I took to the gig that first night as if it were a regular show. As in, eight songs is half an hour. Turns out it doesn't really work that way when you're playing really fast and have to fill three, so I eventually had to play my whole set twice. Nobody noticed. The bar itself was an English-themed place, which would fill up every night with the English-themed people using Albufeira as a holiday base. I've never seen more Premier League games than I did when I was there. I spent most of my days swimming, trying to learn Oasis songs and reading Stephen King novels that I'd bought from the only shop in town that sold books written in English.
Carlos would regularly disappear from the pub at about 3 am – apparently to drive into Lisbon (an hour and a half away) to "have the good time." He invited me once but, being a bit of a wuss, I declined. Every now and then he'd sit with me after I'd soundchecked and talk about his girlfriend, who was a dancer back in Lisbon. He said she'd "been with many men" – but he was the one. One time he said he'd love to get her pregnant. I swear that's what he said – "I would love to get her pregnant" – in this thick European accent, and I started thinking about that eventuality. About how he'd almost definitely be estranged from this poor kid, and how he just seemed to like the idea of possessing her through the most ancient technique imaginable.
‘Fill The Cannons’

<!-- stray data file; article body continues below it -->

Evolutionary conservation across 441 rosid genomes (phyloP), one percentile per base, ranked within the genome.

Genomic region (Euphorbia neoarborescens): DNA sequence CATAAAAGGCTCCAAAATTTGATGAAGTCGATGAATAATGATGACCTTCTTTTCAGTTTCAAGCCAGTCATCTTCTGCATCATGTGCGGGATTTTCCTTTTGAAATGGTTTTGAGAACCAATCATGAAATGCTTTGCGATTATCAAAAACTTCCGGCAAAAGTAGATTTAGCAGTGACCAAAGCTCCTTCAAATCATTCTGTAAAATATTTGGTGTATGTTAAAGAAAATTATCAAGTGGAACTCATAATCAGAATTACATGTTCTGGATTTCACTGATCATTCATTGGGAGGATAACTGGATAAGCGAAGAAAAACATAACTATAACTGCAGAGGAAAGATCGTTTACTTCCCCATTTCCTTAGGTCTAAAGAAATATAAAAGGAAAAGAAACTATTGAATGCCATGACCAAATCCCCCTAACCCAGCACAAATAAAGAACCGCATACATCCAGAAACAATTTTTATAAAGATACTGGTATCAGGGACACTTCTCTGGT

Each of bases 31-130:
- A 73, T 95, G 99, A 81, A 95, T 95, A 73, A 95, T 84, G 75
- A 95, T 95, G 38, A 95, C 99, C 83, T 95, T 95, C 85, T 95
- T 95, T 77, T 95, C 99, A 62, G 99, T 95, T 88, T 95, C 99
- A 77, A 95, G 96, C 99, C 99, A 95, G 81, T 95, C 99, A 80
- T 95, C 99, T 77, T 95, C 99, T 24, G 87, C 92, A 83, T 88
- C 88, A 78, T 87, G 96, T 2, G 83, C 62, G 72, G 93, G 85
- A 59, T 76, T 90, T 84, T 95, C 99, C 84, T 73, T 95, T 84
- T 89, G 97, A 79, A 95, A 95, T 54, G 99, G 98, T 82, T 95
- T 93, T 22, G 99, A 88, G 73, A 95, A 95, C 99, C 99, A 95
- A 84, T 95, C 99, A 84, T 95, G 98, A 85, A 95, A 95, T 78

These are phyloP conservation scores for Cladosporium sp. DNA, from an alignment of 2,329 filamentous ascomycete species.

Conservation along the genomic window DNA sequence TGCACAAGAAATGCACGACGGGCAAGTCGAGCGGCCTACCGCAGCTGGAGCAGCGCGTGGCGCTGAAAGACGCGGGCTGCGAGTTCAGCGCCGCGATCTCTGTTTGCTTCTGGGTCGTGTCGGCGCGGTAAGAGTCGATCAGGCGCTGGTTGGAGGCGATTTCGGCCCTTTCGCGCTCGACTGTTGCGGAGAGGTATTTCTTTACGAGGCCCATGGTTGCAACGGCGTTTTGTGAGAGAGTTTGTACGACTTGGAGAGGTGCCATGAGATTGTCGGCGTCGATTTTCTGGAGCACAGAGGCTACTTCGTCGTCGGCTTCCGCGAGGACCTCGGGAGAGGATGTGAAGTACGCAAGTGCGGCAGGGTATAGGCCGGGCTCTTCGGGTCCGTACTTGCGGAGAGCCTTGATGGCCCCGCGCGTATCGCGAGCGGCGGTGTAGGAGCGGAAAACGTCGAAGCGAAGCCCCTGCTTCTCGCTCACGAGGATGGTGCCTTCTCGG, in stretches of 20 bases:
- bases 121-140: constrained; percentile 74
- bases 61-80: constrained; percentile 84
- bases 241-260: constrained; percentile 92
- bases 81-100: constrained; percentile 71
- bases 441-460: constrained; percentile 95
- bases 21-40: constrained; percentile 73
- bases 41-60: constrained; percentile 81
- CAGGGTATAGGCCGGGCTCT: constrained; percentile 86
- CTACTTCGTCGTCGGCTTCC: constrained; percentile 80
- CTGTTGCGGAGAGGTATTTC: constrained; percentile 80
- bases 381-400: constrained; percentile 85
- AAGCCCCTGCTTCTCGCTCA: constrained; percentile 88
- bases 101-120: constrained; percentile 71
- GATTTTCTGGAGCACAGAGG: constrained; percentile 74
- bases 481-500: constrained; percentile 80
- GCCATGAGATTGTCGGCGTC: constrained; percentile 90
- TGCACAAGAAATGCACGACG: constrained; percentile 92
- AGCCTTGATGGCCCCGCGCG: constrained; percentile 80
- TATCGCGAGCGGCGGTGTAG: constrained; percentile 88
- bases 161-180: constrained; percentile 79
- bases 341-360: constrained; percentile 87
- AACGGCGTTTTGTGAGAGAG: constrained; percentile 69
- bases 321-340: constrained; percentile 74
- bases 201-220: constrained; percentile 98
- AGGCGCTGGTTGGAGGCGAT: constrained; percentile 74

I lived in this house for a while in West Perth, on a street called Prospect Place, with a guy named Matt, who was learning to play the violin. It was this weird rectangular shape with a big patio thing out the back and wooden floorboards. A few of my friends had lived there before me and when they moved out, I begged them to take over the lease because I was so in love with the house. We had a housewarming party that our mutual friend Mike turned up to. Mike started rifling through the kitchen, eventually finding a pizza maker and becoming immediately determined to make homemade pizza things. He kept screaming, "My only aim is deliciousness!" The day after was a Saturday, the night that Nick Riewoldt tore his hammy to the bone in a game against Geelong. I was listening to the football on the radio when it happened and was struck by how solemn and funereal the commentators were about it. Then I sat down and wrote a song about a combat photographer who was scared of bullets.
The first ever girl I had a real crush on (if you don't count Gwen Stefani circa ‘Don't Speak’) was named Amanda. She went to my primary school and her best friend was named Rebecca. One day, out of absolutely nowhere, my best mate Jacob and I decided that we wanted girlfriends and that Amanda and Rebecca were the ones we'd go for. I recall it didn't actually matter who got who – so long as we both ended up with girlfriends. We ran into a pretty immediate problem when we found out that Amanda was going out with a cool guy named Josh. We weren't particularly cool, so we decided that the only way to fix the situation was to give up and start hating Josh from afar, never telling him about it but always assuming that he knew. That the fact that Sean and Jacob hated him so much was keeping him up all hours of the night, crying about how he couldn't hang out with us.